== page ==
Masks return to England secondary school classrooms in bid to curb Omicron spread

Secondary school students in England are again encouraged to wear masks in classrooms to limit the threat to children’s education posed by the Omicron variant.

The government said the move will “maximize the number of children in school” for “maximum time” given the recent surge in the highly communicable virus strain.

It stressed that the recommendation is limited in time to both schools and colleges and will remain in effect until January 26, when Plan B regulations are due to expire. At this point it is checked.

Another 7,000 air purification units will also be made available to schools, universities and kindergartens to improve ventilation in classrooms, the Ministry of Education said.

Secondary schools have already been told that they will be given a break from Ofsted in the first week of the semester as they conduct tests on site.

However, the government made it clear on Sunday that the watchdog will also encourage schools, colleges and kindergartens, which are “severely affected by the absence of staff related to Covid”, to request a postponement of their inspection.

And inspectors who are also school, college or youth leaders are not initially asked to perform their Ofsted duties. The provisional measure will apply from the beginning of January.

School principals welcomed the reintroduction of masks in classrooms, saying schools and colleges would take this “okay”. Face covering is recommended in the common areas for older students and employees.

The news comes when six unions representing education workers across the country called on the government to provide schools and colleges with better financial support for the cost of care workers to cover Covid-related absences.

Geoff Barton, General Secretary of the Association of School and College Leaders (ASCL) said, “While there are obvious drawbacks to using face coverings in classrooms, it is clear that the Omicron variant presents a very significant additional risk to education with the potential for more widespread disruption to schools, colleges and young people.

“It is imperative that everything is done to reduce transmission and ensure that the children stay in school, so we support the reintroduction of face coverings in classrooms for students from 7th grade upwards.

“Face coverings are recommended for students from 7th grade onwards in common areas. Students are used to their use and we are sure that the reintroduction of face coverings in classrooms is something that schools and colleges will easily cope with. “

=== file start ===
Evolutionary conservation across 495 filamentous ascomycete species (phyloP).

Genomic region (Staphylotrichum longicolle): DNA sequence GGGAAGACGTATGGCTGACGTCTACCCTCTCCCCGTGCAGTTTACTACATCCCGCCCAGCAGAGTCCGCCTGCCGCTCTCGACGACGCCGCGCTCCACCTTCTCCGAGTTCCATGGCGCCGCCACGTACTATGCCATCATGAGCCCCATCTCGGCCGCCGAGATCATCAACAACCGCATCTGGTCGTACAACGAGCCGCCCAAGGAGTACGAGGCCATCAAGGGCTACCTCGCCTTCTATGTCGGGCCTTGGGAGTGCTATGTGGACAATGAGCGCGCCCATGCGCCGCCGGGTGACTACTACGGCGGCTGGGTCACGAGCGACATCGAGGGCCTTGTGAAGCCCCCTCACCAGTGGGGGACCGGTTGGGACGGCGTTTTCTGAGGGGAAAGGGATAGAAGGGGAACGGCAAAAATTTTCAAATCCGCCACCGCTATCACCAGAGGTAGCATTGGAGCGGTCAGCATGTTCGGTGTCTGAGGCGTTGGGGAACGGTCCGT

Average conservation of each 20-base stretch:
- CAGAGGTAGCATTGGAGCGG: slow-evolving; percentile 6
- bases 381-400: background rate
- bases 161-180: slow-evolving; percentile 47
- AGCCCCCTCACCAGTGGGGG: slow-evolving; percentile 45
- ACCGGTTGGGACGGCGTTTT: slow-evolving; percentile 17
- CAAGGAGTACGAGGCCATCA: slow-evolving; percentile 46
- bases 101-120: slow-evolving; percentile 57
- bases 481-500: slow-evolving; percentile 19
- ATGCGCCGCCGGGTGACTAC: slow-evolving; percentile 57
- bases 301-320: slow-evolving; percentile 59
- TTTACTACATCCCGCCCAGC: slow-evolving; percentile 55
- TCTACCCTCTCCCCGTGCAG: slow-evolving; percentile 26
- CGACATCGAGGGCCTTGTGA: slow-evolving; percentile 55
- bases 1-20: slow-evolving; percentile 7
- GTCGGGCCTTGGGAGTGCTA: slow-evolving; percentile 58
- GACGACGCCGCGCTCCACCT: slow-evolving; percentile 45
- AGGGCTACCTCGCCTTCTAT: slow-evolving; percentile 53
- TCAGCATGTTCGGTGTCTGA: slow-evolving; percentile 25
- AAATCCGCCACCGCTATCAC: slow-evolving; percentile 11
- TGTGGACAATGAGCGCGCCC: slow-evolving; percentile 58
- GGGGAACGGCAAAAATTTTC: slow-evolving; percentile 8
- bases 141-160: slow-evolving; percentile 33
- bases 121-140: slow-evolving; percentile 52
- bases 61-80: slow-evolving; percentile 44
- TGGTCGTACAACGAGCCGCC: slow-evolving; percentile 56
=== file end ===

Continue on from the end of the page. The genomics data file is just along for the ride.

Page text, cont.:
Mr Barton said his union had been calling for additional air cleaning units “for a while” adding that they should have come “earlier” – but the move was “better late than never”.

“We are waiting for more details on the eligibility criteria for these devices and we urge the government to ensure that this program is as accessible as possible,” he said.

He cautioned, however, that a workforce disruption caused by the Omicron variant could result in some classes and cohorts being forced to study from home.

“All of this is a recognition from the government that the spring semester will be extremely challenging for schools and colleges,” he said.

“The biggest problem they face is the likelihood of high staff absenteeism caused by the proliferation of the Omicron variant.

“While schools and colleges will do their best to minimize the impact on students as always, there is a chance that some classes and years may have to be sent home for a short period of time to study remotely. ”

The government said the 7,000 new air purifiers would be for areas where “quick fixes to improve ventilation are not possible” – for example, where windows cannot be opened.

But Dr. Mary Bousted, joint general secretary of the NEW apprenticeship union, said this is not going far enough.

“Seven thousand more air purifiers is something, but it is completely insufficient for what should be a basic human right, providing clean air in every classroom and in every educational institution,” she said.

“The fact that the government provided the extra cleaners shows that it recognizes the problem but has not found an effective solution with over 300,000 classrooms in England.”

Dr. Bousted also urged Ofsted to suspend all inspections except those sparked by maintaining fears.

“It is hard to imagine how Ofsted will function without the services of the headmasters,” she said.

“Instead of hobbling, Ofsted should suspend all inspections except to raise concerns.

“Given the sky-high infection rates at the moment, every school will be severely affected by Covid. The main goal should be to offer continuity in education to as many students as possible, and not jumping through Ofsted tires. “

Education Minister Nadhim Zahawi said, “Being in the classroom is undoubtedly the best place for children and I look forward to welcoming students again next week to continue their personal learning that is so important to their education and wellbeing.

“There is no doubt that the Omicron variant presents challenges, but the entire education sector has responded with a Herculean effort, and for that I thank each and every one of you.

“The Prime Minister and I have made it clear that education is our top priority. These measures will strengthen our support for schools as we do everything in our power to minimize disruption. “


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